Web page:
Gathered under the spreading baobab tree in Danoa town square, farmers and herders in a remote corner of Cote D’Ivoire are finally talking about a dispute that has poisoned relations and destroyed lives.
Nearly three years ago, the northeast region of Bouna plunged into violence between crop growers and nomadic cattle raisers from the Fulani community, leaving 33 people dead and prompting 2,500 to flee their homes.
The scenario is tragically familiar in many parts of Africa, where sedentary farmers and herders share water and land — and tensions at times of stress may swiftly spiral into ethnic violence.
Thousands have died in clashes in Chad, the Central African Republic, Mali and Nigeria in recent years.
But in Bouna, a pilot project — part of a scheme to protect the coveted Comoe National Park — has nurtured hopes of a dialogue that will head off future bloodshed.
“After what happened, I was frightened. Everyone was frightened,” said Awa Ouattara, who heads a women’s group of smallholders.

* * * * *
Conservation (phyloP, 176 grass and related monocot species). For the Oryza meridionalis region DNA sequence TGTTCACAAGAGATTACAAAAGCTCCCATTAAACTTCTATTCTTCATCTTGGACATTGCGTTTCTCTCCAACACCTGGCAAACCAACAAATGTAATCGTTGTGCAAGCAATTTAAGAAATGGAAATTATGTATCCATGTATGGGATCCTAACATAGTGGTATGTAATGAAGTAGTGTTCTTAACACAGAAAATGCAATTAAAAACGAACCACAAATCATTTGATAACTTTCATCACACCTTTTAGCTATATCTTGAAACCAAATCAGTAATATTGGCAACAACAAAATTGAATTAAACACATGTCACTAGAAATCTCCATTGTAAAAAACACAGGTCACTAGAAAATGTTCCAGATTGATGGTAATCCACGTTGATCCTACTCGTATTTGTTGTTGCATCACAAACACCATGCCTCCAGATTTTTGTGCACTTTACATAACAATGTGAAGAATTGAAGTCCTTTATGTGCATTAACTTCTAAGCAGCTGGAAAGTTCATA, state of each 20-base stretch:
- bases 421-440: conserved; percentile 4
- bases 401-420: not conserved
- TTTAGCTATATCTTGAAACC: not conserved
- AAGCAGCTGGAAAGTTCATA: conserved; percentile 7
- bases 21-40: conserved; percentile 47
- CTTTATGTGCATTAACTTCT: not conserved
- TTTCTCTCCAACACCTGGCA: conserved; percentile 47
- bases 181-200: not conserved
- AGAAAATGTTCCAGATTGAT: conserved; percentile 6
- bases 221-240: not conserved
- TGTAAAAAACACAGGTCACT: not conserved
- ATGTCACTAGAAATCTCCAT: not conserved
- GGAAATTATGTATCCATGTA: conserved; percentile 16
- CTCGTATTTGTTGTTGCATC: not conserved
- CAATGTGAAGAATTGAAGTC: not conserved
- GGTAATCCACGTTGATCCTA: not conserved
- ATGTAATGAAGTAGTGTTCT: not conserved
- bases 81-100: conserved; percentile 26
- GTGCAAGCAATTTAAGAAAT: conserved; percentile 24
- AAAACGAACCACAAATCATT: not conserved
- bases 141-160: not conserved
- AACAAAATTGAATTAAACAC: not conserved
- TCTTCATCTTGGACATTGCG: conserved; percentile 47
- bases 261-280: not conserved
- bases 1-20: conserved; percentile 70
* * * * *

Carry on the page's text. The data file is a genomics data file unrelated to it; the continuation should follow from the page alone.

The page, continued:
“I hope the plan will work. When everyone is in agreement, it’s better for all of us.”
Supported by German sustainable development agency GIZ, village chiefs, farmers and cattle breeders are creating designated cattle routes to prevent herds from grazing in the park and on to farming land.
GIZ is investing 1.2 million euros ($1.4 million) over four years to support communities around the park.
The forum in Danoa brought together Koulango, mostly landowners, and the Lobi, mostly tenants, as well as Fulani.
“Just getting people around a table and having a discussion is already an achievement,” said Sanogo Issoufou from GIZ.
“Everyone will benefit economically from sharing management of resources between community members. We hope to create a virtuous circle.”